We were able to see several foals, the youngest only having been born 4 days ago of which we’ve submitted the suggested name of Maple (a touch of Canadian!) or Canuck.
We had planned to hike up Roundtop Mountain to get a good 360 view of the Spring Creek Basin but with an eye on the approaching rain clouds we decided we didn’t have enough time. The roads here would turn snotty if wet and we didn’t want to risk that so we turned around.
A dugout built into the hillside for protection.
Returning, the several herds we had viewed earlier seemed fine to share the same field with us as we ate our lunch near the water catchment. It was quite amazing that they weren’t disturbed by our presence. The ate on their side, we ate on ours.
Eating lunch while we watched several herds eating without incident. Everybody was nice to each other!!
The winds were picking up, lightening bolted behind the encircling mountains, and we decided it was best to head back to where we had left the van.
Upon approaching the van the drizzles were just starting. We made a quick passenger adjustment, most of us settling back into our van and had just started heading for the main road when the golfball- sized drops began to hit the windshield. We booted it, Everette driving the van like a dune-buggy to Anders’ delight (Go, Daddy, Go!) all the way out of the herding area.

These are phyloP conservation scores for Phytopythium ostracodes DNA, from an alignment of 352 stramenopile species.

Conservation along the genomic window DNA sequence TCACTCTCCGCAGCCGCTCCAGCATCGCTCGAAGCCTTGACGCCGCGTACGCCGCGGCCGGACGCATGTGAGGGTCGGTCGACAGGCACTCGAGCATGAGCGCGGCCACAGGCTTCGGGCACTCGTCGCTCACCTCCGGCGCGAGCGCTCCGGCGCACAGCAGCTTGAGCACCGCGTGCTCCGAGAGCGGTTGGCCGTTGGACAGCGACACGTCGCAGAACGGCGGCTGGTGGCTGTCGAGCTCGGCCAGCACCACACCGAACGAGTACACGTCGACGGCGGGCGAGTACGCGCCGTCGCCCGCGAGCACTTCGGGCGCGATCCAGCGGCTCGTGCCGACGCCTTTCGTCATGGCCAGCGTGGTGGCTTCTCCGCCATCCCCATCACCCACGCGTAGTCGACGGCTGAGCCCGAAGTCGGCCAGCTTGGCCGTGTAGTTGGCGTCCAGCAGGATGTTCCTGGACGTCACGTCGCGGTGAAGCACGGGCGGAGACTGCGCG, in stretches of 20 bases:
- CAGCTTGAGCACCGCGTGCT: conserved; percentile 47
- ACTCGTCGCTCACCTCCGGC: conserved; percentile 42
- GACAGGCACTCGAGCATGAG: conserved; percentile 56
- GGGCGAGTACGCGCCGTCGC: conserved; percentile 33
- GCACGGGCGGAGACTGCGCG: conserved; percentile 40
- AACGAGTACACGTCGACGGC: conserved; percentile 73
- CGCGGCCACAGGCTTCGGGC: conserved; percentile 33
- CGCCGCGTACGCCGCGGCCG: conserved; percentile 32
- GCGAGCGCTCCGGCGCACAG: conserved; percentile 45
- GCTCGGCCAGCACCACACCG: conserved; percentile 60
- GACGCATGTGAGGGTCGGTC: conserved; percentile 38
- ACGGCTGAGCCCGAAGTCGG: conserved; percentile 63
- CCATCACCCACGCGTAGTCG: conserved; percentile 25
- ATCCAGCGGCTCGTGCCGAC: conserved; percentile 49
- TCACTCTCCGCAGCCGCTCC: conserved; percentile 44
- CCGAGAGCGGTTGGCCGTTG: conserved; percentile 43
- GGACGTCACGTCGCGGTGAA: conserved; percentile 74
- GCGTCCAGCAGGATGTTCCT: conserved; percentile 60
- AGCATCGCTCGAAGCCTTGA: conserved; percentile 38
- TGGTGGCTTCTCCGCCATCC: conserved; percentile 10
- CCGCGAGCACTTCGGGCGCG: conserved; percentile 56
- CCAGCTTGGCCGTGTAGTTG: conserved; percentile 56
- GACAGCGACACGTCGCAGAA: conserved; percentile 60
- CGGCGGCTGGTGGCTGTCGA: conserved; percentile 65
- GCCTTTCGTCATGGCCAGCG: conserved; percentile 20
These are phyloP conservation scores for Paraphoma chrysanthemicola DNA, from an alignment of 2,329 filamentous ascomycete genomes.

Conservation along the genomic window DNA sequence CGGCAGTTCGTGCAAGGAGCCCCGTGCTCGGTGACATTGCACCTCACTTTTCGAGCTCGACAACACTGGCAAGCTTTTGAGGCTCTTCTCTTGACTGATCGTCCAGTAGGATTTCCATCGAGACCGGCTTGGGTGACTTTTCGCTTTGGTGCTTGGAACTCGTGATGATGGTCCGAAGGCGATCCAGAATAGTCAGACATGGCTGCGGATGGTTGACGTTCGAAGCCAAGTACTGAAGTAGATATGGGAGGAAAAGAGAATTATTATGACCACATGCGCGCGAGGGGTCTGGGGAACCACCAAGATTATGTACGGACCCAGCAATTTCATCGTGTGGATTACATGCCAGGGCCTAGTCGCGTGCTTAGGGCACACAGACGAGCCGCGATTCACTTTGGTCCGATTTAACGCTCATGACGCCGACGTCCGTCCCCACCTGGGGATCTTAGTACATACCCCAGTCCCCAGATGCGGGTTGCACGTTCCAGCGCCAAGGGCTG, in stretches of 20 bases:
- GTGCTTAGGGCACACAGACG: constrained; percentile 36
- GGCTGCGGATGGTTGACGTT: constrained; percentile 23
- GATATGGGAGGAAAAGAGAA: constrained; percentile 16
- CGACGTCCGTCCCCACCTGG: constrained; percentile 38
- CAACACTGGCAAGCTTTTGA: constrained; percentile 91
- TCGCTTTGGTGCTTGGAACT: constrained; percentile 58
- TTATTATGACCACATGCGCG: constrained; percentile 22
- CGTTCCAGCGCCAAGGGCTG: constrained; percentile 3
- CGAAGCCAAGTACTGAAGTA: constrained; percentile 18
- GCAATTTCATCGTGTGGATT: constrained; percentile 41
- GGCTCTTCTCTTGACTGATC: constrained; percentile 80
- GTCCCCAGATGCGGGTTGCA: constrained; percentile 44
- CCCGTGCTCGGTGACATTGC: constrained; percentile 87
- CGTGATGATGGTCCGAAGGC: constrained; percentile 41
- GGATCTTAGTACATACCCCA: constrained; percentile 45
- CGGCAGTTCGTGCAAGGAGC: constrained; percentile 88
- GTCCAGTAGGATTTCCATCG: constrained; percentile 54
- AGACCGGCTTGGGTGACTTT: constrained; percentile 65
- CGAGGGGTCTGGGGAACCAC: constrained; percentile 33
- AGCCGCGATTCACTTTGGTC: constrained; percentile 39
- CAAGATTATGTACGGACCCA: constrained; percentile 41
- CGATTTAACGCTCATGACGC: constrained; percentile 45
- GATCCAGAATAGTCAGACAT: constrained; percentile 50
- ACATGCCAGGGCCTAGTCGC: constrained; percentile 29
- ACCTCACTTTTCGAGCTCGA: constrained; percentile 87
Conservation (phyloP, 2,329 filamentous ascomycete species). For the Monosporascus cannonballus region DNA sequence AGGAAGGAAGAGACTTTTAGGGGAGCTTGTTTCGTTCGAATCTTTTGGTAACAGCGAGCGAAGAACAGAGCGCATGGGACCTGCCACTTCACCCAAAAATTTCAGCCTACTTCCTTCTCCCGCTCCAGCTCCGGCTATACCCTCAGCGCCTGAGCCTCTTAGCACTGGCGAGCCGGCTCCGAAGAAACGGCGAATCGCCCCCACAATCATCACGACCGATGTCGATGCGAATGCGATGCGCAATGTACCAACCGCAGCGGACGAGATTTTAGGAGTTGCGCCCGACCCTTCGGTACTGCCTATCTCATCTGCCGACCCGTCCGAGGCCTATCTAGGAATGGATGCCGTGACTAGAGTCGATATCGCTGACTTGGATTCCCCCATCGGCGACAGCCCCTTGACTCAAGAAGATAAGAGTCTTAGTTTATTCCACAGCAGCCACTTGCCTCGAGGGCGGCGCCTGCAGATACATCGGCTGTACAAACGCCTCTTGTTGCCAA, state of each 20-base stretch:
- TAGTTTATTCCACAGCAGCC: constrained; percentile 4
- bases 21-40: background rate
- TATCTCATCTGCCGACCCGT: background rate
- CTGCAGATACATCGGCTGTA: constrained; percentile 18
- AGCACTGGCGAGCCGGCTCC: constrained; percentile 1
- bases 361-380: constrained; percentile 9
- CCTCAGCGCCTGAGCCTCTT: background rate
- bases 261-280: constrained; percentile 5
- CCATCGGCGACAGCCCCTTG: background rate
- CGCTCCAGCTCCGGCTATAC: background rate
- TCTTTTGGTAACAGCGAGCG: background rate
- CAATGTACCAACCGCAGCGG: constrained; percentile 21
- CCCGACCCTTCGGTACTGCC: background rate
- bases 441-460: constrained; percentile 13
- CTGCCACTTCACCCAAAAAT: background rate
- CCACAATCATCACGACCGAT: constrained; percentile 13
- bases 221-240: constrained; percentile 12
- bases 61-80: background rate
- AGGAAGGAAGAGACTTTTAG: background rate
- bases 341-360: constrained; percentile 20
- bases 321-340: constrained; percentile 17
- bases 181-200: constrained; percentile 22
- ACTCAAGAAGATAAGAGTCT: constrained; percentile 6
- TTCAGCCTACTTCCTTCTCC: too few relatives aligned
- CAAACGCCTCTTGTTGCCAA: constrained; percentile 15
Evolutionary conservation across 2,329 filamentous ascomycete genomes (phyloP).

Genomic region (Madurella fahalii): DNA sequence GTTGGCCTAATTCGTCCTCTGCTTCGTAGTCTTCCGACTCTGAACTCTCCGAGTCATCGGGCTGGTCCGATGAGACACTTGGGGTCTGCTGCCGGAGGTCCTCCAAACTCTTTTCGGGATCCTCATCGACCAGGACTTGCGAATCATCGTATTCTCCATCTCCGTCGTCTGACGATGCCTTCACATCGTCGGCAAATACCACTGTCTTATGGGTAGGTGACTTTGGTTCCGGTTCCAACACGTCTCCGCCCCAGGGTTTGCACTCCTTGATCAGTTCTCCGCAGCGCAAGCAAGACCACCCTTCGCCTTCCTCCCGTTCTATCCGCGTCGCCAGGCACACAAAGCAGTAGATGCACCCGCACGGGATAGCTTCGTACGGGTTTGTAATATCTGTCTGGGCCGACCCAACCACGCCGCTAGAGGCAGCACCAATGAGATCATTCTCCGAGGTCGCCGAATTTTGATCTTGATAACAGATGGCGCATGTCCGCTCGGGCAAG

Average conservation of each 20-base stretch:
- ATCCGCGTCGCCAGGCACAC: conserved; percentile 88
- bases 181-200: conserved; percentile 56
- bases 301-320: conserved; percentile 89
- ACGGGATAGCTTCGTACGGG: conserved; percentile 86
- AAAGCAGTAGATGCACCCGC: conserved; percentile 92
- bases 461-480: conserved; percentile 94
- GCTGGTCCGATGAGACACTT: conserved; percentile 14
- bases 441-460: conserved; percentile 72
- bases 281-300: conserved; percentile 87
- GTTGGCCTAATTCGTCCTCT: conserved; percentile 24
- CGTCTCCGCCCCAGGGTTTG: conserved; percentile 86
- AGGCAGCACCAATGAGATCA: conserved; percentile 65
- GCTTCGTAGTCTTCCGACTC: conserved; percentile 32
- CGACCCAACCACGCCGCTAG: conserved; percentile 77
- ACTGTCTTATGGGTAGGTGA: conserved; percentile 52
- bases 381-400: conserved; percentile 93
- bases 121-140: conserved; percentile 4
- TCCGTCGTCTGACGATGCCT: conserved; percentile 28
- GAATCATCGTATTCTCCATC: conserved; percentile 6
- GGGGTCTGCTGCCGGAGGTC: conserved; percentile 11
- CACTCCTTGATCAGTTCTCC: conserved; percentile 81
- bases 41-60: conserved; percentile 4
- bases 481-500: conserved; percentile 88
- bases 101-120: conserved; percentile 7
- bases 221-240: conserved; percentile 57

T.J. has some horses on the property where she lives, just a couple of miles down the road from the BLM land. She invited us to drive towards her home to see them up by the road where they had just been spotted. There were about twenty of them. At the sight of her red truck coming they got excited and started running towards her house. We followed along the road, mesmerized by their flowing manes, their rippled bodies moving up over the hills and down thru the arroyos, the colours weaving together in and out.
They arrived back at T.J.’s and then rushed up and over the hills and kept on going. Maybe to graze in another pasture….who knows. But we so appreciated the show they gave us, running for miles near the road so we could admire their beauty.
We learned so much today I can’t even begin to tell you. About the dart fertility drug program that T.J. has been trained to do to help manage the numbers of horses (based on how much the land can realistically sustain). Or the helicopter round-ups to collect excess horses to put up for adoption or transport to holding facilities (more than 30,000 horses held there indefinitely), with activists denouncing it all. There are problems managing the wild horses, no matter which side of the fence you stand on. Things I had never thought about. Never been concerned about. Because I just didn’t know.
Rain was pelting down, the ditches starting to swell, the hills disappearing behind mists. We dared to venture into the small Nash cemetery with tombstones dating back to the 1800’s, some old stones some new marble, tucked under trees and behind bushes. We slipped our way back to the vehicles, our shoes coated in gumbo.
Check out the gorgeous horse pictures of TJ’s on her blog Spring Creek Basin Mustangs